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c++ compiler optimizations

Discussion in 'Programming & Webmastering' started by boogerlad, Jan 6, 2012.

  1. boogerlad

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    Hi all, I've been debugging my very basic test program, using eclipse and gcc 4.6.2. I noticed that when I put breakpoints on all lines of my code, and then debug, even on the first line printing "Hello World!", my variable xt is already initialized to some bizarre value. And so is my derp variable. All compiler optimizations are off. Oh and btw does anyone know what the (x) symbol means? I circled it. [​IMG]
     
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  2. hellrazor

    hellrazor

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    It's initialized to gibberish because that's what the memory was when the program took it for it's own use.
     
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  3. boogerlad

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    but are all variables initialized to something even before their statement?
     
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  4. W1zzard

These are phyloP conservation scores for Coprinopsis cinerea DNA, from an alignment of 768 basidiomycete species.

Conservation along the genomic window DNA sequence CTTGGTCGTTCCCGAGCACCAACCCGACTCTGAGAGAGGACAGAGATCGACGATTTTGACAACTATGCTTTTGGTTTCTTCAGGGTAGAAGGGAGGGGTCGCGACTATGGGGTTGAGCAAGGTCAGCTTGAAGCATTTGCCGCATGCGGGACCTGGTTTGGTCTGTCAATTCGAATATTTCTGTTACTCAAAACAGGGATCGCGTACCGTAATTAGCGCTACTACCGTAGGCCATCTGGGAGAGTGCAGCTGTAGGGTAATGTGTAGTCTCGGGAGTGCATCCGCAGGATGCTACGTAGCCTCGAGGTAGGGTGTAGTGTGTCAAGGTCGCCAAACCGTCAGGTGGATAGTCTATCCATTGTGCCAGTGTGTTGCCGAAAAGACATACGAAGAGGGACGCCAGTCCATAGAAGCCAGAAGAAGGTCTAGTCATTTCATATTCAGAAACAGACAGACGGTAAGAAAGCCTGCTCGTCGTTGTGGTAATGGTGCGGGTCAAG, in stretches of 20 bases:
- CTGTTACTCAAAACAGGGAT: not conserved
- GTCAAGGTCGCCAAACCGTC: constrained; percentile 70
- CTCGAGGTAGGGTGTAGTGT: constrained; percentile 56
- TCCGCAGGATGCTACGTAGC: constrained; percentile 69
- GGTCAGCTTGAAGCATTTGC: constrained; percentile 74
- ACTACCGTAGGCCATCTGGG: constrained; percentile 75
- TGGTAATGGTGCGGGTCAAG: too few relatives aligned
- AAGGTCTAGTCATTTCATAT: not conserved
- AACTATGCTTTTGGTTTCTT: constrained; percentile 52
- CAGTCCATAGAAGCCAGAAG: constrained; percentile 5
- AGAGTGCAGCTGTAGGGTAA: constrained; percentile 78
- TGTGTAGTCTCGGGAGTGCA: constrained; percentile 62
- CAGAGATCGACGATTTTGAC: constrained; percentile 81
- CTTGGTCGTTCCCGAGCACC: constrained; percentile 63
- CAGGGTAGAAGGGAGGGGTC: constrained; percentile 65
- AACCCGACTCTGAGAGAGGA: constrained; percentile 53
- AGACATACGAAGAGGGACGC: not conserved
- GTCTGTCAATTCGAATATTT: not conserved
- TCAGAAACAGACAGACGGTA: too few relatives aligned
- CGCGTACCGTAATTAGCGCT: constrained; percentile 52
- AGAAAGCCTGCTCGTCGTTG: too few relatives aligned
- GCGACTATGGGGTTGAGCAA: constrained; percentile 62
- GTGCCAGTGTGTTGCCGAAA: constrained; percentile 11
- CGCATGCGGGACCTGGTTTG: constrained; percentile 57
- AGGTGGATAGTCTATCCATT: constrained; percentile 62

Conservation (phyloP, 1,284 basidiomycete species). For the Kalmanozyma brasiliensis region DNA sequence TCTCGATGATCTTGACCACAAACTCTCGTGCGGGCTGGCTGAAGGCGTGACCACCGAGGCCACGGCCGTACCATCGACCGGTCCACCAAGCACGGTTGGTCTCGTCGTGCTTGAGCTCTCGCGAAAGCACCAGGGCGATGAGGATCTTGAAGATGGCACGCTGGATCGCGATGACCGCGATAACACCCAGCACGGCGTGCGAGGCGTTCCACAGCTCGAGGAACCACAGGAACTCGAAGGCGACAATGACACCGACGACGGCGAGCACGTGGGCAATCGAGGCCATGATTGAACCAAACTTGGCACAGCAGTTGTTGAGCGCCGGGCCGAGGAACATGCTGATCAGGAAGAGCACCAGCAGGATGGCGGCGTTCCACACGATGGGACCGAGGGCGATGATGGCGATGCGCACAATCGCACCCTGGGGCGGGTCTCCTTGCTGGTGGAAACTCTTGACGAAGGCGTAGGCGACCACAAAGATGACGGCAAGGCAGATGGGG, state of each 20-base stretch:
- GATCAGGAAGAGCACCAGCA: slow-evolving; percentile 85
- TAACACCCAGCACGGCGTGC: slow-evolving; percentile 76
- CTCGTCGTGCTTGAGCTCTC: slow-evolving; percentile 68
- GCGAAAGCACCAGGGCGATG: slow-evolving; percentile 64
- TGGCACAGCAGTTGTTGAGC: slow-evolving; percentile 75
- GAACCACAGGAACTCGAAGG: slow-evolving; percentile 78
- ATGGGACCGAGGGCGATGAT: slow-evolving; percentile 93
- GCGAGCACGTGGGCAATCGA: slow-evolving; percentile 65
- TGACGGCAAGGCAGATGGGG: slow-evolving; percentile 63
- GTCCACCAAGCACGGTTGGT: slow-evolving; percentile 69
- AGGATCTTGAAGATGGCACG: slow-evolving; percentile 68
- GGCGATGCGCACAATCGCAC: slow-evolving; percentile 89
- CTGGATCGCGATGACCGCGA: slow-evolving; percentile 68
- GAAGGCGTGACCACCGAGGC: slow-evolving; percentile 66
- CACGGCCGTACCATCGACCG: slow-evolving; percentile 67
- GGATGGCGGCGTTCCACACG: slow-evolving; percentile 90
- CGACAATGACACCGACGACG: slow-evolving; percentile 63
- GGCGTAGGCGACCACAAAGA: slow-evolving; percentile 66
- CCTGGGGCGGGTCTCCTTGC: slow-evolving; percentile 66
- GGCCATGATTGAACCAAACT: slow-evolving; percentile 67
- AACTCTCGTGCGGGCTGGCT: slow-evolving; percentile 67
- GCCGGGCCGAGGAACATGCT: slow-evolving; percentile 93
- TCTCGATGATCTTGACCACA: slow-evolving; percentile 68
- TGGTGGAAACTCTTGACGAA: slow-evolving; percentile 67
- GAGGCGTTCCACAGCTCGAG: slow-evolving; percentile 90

W1zzard Administrator Staff Member

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    ALWAYS initialize variables. the system does not guarantee any value for it. could be 0 in your testing and end up as something else on your customer's system

    your variables end up in some random piece of memory where they end up with the value that was previously in that memory cell
     
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  5. boogerlad

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    but the breakpoint is still at the helloworld line! Why are there even variables that exists? Don't they only come into existence on the line they are declared, ie line 2 and 6?
     
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  6. W1zzard

    W1zzard Administrator Staff Member

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    the variable always exists (in the same function), in a way that the program knows where its memory location is. you obviously can't use it before you declare it but that's a language construct
     
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  7. boogerlad

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    Would it still exist at runtime before it has been declared even if the variable was allocated to heap?
     
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  8. Yukikaze

    Yukikaze

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    Every variable "exists" when you are in the scope of that variable. For things allocated via new/malloc the pointer itself exists as soon as you enter its scope (and may contain some arbitrary value and thus point to an arbitrary location in memory), the actual memory location for the variable you allocate via new/malloc is allocated upon the execution of the new/malloc call. These calls pick a free memory location and assign it for your use. They do no guarantee the contents of the allocated location.
     
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